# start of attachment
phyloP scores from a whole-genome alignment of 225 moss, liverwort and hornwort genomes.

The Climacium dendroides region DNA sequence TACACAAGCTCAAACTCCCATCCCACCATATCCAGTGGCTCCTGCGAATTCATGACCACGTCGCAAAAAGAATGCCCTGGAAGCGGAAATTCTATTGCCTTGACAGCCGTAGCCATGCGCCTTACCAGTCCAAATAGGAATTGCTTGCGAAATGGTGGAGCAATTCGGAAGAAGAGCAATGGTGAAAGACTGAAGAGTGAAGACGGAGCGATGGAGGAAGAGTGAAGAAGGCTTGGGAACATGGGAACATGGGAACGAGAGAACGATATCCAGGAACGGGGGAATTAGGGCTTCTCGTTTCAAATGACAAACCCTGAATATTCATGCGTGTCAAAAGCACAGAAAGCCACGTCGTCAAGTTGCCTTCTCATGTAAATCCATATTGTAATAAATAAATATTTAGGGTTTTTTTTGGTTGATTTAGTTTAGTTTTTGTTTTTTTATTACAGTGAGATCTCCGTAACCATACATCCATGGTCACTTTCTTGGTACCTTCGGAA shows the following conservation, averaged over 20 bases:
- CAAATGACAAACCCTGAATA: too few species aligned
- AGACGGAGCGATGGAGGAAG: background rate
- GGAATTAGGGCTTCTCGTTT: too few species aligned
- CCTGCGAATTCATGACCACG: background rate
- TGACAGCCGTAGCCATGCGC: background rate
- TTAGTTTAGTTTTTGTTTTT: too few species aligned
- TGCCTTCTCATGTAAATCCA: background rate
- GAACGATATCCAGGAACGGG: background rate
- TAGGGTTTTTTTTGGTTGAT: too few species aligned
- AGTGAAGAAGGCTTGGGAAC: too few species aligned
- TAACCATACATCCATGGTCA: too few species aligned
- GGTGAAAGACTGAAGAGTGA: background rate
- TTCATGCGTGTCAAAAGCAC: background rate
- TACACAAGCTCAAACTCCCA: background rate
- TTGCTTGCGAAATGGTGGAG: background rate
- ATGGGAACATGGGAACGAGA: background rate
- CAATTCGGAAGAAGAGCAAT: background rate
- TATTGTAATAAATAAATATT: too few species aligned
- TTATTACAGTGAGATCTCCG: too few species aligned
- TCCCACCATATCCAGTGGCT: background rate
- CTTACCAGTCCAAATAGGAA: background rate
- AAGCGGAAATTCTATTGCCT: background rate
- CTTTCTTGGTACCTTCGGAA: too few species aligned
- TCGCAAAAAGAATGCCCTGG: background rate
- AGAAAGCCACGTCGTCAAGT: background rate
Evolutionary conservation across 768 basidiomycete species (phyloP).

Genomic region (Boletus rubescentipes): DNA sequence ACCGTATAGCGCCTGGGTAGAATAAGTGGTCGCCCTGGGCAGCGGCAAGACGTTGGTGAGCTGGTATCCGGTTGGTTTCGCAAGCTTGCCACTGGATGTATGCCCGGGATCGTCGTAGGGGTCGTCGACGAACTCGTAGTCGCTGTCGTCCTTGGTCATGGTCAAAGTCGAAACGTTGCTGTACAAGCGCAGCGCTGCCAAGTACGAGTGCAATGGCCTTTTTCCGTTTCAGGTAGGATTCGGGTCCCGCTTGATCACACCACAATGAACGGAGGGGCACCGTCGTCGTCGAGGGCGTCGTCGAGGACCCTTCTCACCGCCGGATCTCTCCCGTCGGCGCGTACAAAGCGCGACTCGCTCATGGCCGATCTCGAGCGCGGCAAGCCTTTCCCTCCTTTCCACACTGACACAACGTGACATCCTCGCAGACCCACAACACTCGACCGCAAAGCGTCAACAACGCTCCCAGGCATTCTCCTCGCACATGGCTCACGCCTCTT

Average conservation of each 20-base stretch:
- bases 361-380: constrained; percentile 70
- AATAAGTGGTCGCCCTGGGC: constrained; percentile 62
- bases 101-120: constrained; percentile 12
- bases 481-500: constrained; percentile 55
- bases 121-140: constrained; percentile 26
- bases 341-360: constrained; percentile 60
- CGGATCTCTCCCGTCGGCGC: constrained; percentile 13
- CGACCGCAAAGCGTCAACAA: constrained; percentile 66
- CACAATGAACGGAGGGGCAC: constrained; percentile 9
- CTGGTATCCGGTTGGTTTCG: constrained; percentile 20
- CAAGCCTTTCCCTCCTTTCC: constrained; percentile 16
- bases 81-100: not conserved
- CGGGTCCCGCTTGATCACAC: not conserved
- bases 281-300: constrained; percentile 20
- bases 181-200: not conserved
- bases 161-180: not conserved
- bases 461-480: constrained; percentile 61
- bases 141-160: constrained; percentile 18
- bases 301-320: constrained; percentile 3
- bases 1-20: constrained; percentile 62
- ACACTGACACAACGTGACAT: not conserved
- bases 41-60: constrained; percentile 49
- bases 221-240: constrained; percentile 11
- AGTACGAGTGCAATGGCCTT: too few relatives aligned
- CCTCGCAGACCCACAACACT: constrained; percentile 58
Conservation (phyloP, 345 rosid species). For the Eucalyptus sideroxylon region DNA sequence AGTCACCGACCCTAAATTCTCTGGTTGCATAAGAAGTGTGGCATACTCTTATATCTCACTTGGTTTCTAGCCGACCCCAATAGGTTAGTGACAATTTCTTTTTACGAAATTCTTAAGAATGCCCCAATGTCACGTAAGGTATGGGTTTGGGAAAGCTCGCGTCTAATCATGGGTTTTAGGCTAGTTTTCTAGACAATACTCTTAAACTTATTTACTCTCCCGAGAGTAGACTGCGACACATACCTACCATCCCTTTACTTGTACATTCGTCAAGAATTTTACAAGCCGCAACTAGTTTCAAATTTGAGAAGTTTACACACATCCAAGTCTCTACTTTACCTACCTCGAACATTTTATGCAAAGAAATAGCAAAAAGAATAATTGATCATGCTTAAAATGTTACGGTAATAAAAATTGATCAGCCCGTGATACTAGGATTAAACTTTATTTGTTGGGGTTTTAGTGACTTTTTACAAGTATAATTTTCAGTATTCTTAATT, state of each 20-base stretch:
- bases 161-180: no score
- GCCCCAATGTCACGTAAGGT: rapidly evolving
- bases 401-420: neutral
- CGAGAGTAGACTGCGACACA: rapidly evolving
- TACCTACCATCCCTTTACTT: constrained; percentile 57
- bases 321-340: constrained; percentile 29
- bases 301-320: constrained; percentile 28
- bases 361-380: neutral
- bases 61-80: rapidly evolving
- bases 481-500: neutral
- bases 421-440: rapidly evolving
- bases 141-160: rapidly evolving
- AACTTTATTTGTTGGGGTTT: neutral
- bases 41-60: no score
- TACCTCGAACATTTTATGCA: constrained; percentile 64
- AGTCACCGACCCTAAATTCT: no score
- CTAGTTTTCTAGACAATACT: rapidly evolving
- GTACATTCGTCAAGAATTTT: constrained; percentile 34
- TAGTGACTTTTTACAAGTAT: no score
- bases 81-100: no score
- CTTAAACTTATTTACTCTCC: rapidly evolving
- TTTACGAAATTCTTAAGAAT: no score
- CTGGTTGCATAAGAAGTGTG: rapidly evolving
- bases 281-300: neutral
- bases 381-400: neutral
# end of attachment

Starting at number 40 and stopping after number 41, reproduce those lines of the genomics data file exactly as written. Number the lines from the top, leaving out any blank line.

- CTGGTATCCGGTTGGTTTCG: constrained; percentile 20
- CAAGCCTTTCCCTCCTTTCC: constrained; percentile 16